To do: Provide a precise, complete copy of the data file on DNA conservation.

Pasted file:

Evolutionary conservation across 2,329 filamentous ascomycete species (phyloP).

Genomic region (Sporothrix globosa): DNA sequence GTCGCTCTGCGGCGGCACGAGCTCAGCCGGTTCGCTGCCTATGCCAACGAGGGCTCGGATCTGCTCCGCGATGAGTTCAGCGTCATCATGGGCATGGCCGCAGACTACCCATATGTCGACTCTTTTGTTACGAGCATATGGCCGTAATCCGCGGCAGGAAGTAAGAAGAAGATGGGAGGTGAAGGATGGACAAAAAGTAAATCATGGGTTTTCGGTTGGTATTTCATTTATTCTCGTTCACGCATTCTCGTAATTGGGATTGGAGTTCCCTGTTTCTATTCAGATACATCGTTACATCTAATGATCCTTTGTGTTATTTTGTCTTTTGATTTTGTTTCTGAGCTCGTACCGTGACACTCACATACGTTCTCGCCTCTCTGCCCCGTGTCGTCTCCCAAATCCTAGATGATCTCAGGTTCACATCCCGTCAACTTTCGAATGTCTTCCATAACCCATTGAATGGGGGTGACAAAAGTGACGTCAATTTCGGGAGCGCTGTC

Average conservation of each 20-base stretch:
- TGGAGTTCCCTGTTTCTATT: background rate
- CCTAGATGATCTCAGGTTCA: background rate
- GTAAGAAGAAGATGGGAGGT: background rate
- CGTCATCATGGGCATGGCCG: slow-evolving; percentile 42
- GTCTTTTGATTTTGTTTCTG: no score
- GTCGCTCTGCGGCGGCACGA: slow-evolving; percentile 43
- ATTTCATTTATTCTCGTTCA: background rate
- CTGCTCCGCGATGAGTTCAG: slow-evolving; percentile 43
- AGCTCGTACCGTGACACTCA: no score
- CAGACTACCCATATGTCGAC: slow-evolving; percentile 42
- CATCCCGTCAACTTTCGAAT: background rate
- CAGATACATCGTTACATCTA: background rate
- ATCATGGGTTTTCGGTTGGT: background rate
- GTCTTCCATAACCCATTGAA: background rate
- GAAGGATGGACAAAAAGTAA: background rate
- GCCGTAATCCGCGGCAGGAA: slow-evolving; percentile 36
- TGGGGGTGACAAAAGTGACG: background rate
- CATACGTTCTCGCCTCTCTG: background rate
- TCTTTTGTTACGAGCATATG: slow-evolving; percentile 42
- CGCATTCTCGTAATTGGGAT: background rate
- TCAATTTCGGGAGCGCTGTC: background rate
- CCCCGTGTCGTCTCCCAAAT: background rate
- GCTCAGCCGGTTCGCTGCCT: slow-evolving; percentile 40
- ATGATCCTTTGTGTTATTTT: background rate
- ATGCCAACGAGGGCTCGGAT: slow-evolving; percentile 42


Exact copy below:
Evolutionary conservation across 2,329 filamentous ascomycete species (phyloP).

Genomic region (Sporothrix globosa): DNA sequence GTCGCTCTGCGGCGGCACGAGCTCAGCCGGTTCGCTGCCTATGCCAACGAGGGCTCGGATCTGCTCCGCGATGAGTTCAGCGTCATCATGGGCATGGCCGCAGACTACCCATATGTCGACTCTTTTGTTACGAGCATATGGCCGTAATCCGCGGCAGGAAGTAAGAAGAAGATGGGAGGTGAAGGATGGACAAAAAGTAAATCATGGGTTTTCGGTTGGTATTTCATTTATTCTCGTTCACGCATTCTCGTAATTGGGATTGGAGTTCCCTGTTTCTATTCAGATACATCGTTACATCTAATGATCCTTTGTGTTATTTTGTCTTTTGATTTTGTTTCTGAGCTCGTACCGTGACACTCACATACGTTCTCGCCTCTCTGCCCCGTGTCGTCTCCCAAATCCTAGATGATCTCAGGTTCACATCCCGTCAACTTTCGAATGTCTTCCATAACCCATTGAATGGGGGTGACAAAAGTGACGTCAATTTCGGGAGCGCTGTC

Average conservation of each 20-base stretch:
- TGGAGTTCCCTGTTTCTATT: background rate
- CCTAGATGATCTCAGGTTCA: background rate
- GTAAGAAGAAGATGGGAGGT: background rate
- CGTCATCATGGGCATGGCCG: slow-evolving; percentile 42
- GTCTTTTGATTTTGTTTCTG: no score
- GTCGCTCTGCGGCGGCACGA: slow-evolving; percentile 43
- ATTTCATTTATTCTCGTTCA: background rate
- CTGCTCCGCGATGAGTTCAG: slow-evolving; percentile 43
- AGCTCGTACCGTGACACTCA: no score
- CAGACTACCCATATGTCGAC: slow-evolving; percentile 42
- CATCCCGTCAACTTTCGAAT: background rate
- CAGATACATCGTTACATCTA: background rate
- ATCATGGGTTTTCGGTTGGT: background rate
- GTCTTCCATAACCCATTGAA: background rate
- GAAGGATGGACAAAAAGTAA: background rate
- GCCGTAATCCGCGGCAGGAA: slow-evolving; percentile 36
- TGGGGGTGACAAAAGTGACG: background rate
- CATACGTTCTCGCCTCTCTG: background rate
- TCTTTTGTTACGAGCATATG: slow-evolving; percentile 42
- CGCATTCTCGTAATTGGGAT: background rate
- TCAATTTCGGGAGCGCTGTC: background rate
- CCCCGTGTCGTCTCCCAAAT: background rate
- GCTCAGCCGGTTCGCTGCCT: slow-evolving; percentile 40
- ATGATCCTTTGTGTTATTTT: background rate
- ATGCCAACGAGGGCTCGGAT: slow-evolving; percentile 42